All statistical analyses were performed using IBM SPSS Software Package for Windows (version 20.0, Armonk, NY: IBM Corp). The Kolmogorov–Smirnov test was used to determine whether continuous variables follow a normal distribution. Independent-samples t-test, Mann-Whitney U test, Pearson chi squared test and Fisher’s exact test were used to compare continuous or categorical variables between case and control groups. To identify dietary patterns, principal component analysis was carried out and the factors were rotated by varimax rotation. According to factor eigenvalue greater than 1.8, the break point of the scree plot and factor interpretability, factors (dietary patterns) were noted. These factors were nominated based on food groups with factor loading> 0.2. After computing factor scores for each individual, we categorized participants by tertiles of scores and the first tertile was considered as a reference. We used logistic regression to calculate the crude and adjusted odds ratios (OR) and the 95% confidence intervals to interpret the association between dietary patterns and risk of dysmenorrhea. Adjusted ORs were calculated by adjusting for family history of dysmenorrhea. A P value of < 0.05 was considered statistically significant.


Among 293 students, the frequency of dysmenorrhea was 74.3% (95% CI; 69.3, 79.3%) (Mild dysmenorrhea was 17.7%, moderate dysmenorrhea was 45.7% and severe dysmenorrhea was 10.9%). The mean ± SD (Standard Deviation) values for age of participants was 22.2 ± 2.18 years (range, 19–30), age at menarche was 13.23 ± 1.34 years (range, 9–18), length of menstrual cycle was 28.39 ± 3.45 days (range, 20–50) and bleeding length was 5.6 ± 1.47 days (range, 2–11). As for marital and residential status, of the 293 students, 266 (90.8%) were single (9.2% were married) and 165 (54.3%) resided at the dormitories. The menstrual characteristics, physical activity and depression/anxiety levels of 46 cases and 54 controls are shown in Table 1. Compared to the control group, cases tended to have higher levels of menstrual flow (F = 5.89, P = 0.01), higher frequency of family history of dysmenorrhea (Pearson chi squared = 12.4, df = 1, P < 0.001) and higher levels of depression and anxiety (Pearson chi squared = 7.92, df = 3, P = 0.02). No significant difference was found in other characteristics between case and control groups.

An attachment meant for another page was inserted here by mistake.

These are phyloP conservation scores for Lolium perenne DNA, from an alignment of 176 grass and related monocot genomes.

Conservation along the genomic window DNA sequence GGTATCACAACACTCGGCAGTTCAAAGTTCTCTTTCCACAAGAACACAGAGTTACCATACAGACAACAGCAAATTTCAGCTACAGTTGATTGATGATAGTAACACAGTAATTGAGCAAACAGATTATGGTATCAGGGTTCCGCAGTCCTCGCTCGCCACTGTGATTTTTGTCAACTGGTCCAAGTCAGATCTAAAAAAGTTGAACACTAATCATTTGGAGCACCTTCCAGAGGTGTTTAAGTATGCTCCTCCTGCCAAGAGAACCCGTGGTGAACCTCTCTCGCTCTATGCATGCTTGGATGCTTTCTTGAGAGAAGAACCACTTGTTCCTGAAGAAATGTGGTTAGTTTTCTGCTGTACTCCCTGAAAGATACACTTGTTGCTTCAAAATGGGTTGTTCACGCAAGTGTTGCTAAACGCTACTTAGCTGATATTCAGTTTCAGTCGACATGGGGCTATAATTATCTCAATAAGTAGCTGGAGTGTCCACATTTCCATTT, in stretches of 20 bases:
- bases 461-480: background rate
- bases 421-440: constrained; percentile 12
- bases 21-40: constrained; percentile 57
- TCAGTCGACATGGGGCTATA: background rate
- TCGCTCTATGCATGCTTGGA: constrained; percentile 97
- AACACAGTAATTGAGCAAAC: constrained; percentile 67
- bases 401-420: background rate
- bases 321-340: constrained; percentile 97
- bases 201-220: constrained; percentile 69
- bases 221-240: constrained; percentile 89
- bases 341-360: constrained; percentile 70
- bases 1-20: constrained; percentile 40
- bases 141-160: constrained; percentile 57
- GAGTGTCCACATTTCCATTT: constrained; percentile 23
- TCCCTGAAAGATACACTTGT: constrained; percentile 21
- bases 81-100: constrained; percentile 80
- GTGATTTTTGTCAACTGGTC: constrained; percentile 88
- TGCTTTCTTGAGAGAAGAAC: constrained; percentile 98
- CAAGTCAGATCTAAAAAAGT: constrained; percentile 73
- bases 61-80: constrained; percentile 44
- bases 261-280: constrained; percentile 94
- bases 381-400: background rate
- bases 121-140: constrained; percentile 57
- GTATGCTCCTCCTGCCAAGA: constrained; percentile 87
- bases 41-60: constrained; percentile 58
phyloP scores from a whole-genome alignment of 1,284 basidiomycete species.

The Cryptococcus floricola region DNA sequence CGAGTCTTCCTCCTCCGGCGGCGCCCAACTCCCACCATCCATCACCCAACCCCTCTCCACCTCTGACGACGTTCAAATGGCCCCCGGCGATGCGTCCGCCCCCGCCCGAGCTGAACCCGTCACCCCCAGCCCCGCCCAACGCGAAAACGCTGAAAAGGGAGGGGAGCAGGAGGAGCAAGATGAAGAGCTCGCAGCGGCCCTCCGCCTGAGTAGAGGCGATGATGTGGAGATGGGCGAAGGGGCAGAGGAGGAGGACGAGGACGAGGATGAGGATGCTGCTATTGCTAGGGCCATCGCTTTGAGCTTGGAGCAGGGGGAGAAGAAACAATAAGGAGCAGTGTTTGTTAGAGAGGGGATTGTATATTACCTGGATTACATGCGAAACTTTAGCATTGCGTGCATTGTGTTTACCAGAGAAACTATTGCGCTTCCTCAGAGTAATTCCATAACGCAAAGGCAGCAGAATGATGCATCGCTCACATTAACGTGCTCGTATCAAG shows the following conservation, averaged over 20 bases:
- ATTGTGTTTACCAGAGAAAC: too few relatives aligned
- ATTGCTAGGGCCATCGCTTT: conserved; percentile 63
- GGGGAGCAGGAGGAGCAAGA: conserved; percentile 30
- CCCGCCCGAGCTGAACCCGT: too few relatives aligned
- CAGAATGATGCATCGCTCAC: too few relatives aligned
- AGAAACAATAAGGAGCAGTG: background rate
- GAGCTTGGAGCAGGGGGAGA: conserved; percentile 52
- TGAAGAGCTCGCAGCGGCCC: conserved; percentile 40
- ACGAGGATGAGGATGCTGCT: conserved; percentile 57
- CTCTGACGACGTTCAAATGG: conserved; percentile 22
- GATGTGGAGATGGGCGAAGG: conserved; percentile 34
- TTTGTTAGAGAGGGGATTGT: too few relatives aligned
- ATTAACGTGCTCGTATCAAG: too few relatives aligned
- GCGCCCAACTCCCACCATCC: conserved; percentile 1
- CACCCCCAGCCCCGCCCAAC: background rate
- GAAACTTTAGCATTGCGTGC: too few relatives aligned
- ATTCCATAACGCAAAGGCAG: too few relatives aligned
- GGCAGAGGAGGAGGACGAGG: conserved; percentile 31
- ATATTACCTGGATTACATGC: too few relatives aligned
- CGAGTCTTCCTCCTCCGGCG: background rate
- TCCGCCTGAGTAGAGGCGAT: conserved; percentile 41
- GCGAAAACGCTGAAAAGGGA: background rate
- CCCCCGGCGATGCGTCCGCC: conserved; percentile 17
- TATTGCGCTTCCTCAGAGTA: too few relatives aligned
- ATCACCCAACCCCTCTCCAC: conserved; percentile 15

Table 1 Characteristics of the case and control groups

Food items in the FFQ were summarized in 30 groups shown in Table 2. Adequacy of sample size and suitability of data for applying factor analysis were confirmed by Kaiser-Meyer-Olkin (KMO = 0.603) and Bartlett’s tests (P < 0.001). Three major patterns were derived which explained 23.65% of total variance. Factor loading values of food groups for dietary patterns are shown in Table 3. “Lacto-vegetarian” pattern, explained 10.65% of total variance, included high intakes of vegetables (all kinds), legumes, fruits, dairy products, vegetable patties (an Iranian egg-based food), nuts, pickles and butter. “Snacks” pattern explained 6.76% of variance and had high factor loadings on sugars, salty snacks, sweets and desserts, tea and coffee, salt, fruit juices and added fat. “Mixed food items” pattern explained the least variance (6.23%) and included high intakes of poultry, mayonnaise, sugar sweetened beverages, fast food, potatoes, egg and red meats.

Table 2 Food groups used in factor analysis
Table 3 Factor loadingsa of food groups in derived dietary patterns

Crude odds ratios for risk of dysmenorrhea across the tertiles of derived dietary patterns are presented in Table 4. Subjects in the second and third tertiles of the “snacks” pattern, had a 4.07 (95% CI: 1.35–12.22, P = 0.01) and 3.15 (95% CI: 1.09–9.12, P = 0.03) times, respectively, greater chance to experience 2nd to 3rd grade dysmenorrhea in comparison with subjects in the first tertile. There was no significant association between dysmenorrhea and the other two patterns. Adjusted odds ratios for dysmenorrhea risk across the tertiles of “snacks” pattern are shown in Table 5. After controlling for family history of dysmenorrhea, the results for “snacks” pattern stayed relatively unchanged and subjects in the second and third tertiles were 4.23 (95% CI: 1.32–13.58, P = 0.01) and 3.41 (95% CI: 1.10–10.50, P = 0.03) times, respectively, more likely to experience high grade dysmenorrhea when compared to subjects in the first tertile.